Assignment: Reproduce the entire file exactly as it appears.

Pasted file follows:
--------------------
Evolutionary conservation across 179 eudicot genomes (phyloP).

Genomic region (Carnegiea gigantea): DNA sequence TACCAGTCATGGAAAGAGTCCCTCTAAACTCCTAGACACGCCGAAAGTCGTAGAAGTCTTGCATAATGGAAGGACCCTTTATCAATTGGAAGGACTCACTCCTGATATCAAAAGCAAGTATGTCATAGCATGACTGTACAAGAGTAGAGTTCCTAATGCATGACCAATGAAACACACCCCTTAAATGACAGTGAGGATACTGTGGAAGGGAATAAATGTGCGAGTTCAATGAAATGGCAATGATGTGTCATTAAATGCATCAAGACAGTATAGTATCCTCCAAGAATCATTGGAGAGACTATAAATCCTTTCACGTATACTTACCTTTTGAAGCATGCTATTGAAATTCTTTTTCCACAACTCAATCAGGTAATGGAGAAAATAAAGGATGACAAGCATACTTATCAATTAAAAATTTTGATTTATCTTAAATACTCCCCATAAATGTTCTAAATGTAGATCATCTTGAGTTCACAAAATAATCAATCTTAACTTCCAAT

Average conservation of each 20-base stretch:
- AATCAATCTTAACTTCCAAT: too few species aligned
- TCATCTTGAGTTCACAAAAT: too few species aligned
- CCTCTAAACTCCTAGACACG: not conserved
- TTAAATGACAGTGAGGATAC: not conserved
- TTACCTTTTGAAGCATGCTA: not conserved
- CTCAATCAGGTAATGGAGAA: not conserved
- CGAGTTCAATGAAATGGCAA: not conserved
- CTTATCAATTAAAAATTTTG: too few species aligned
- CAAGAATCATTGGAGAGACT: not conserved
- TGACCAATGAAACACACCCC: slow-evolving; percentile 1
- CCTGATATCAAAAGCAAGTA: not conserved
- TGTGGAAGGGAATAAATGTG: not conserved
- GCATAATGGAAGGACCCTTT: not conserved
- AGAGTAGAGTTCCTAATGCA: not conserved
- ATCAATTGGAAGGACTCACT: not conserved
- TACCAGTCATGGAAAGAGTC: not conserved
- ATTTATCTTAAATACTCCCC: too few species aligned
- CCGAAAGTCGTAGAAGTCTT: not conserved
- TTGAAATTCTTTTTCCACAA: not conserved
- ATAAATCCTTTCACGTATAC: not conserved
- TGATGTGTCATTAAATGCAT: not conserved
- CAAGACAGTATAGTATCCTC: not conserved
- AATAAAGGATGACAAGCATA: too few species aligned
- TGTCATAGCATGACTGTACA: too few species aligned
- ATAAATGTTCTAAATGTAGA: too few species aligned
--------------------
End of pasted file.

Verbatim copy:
Evolutionary conservation across 179 eudicot genomes (phyloP).

Genomic region (Carnegiea gigantea): DNA sequence TACCAGTCATGGAAAGAGTCCCTCTAAACTCCTAGACACGCCGAAAGTCGTAGAAGTCTTGCATAATGGAAGGACCCTTTATCAATTGGAAGGACTCACTCCTGATATCAAAAGCAAGTATGTCATAGCATGACTGTACAAGAGTAGAGTTCCTAATGCATGACCAATGAAACACACCCCTTAAATGACAGTGAGGATACTGTGGAAGGGAATAAATGTGCGAGTTCAATGAAATGGCAATGATGTGTCATTAAATGCATCAAGACAGTATAGTATCCTCCAAGAATCATTGGAGAGACTATAAATCCTTTCACGTATACTTACCTTTTGAAGCATGCTATTGAAATTCTTTTTCCACAACTCAATCAGGTAATGGAGAAAATAAAGGATGACAAGCATACTTATCAATTAAAAATTTTGATTTATCTTAAATACTCCCCATAAATGTTCTAAATGTAGATCATCTTGAGTTCACAAAATAATCAATCTTAACTTCCAAT

Average conservation of each 20-base stretch:
- AATCAATCTTAACTTCCAAT: too few species aligned
- TCATCTTGAGTTCACAAAAT: too few species aligned
- CCTCTAAACTCCTAGACACG: not conserved
- TTAAATGACAGTGAGGATAC: not conserved
- TTACCTTTTGAAGCATGCTA: not conserved
- CTCAATCAGGTAATGGAGAA: not conserved
- CGAGTTCAATGAAATGGCAA: not conserved
- CTTATCAATTAAAAATTTTG: too few species aligned
- CAAGAATCATTGGAGAGACT: not conserved
- TGACCAATGAAACACACCCC: slow-evolving; percentile 1
- CCTGATATCAAAAGCAAGTA: not conserved
- TGTGGAAGGGAATAAATGTG: not conserved
- GCATAATGGAAGGACCCTTT: not conserved
- AGAGTAGAGTTCCTAATGCA: not conserved
- ATCAATTGGAAGGACTCACT: not conserved
- TACCAGTCATGGAAAGAGTC: not conserved
- ATTTATCTTAAATACTCCCC: too few species aligned
- CCGAAAGTCGTAGAAGTCTT: not conserved
- TTGAAATTCTTTTTCCACAA: not conserved
- ATAAATCCTTTCACGTATAC: not conserved
- TGATGTGTCATTAAATGCAT: not conserved
- CAAGACAGTATAGTATCCTC: not conserved
- AATAAAGGATGACAAGCATA: too few species aligned
- TGTCATAGCATGACTGTACA: too few species aligned
- ATAAATGTTCTAAATGTAGA: too few species aligned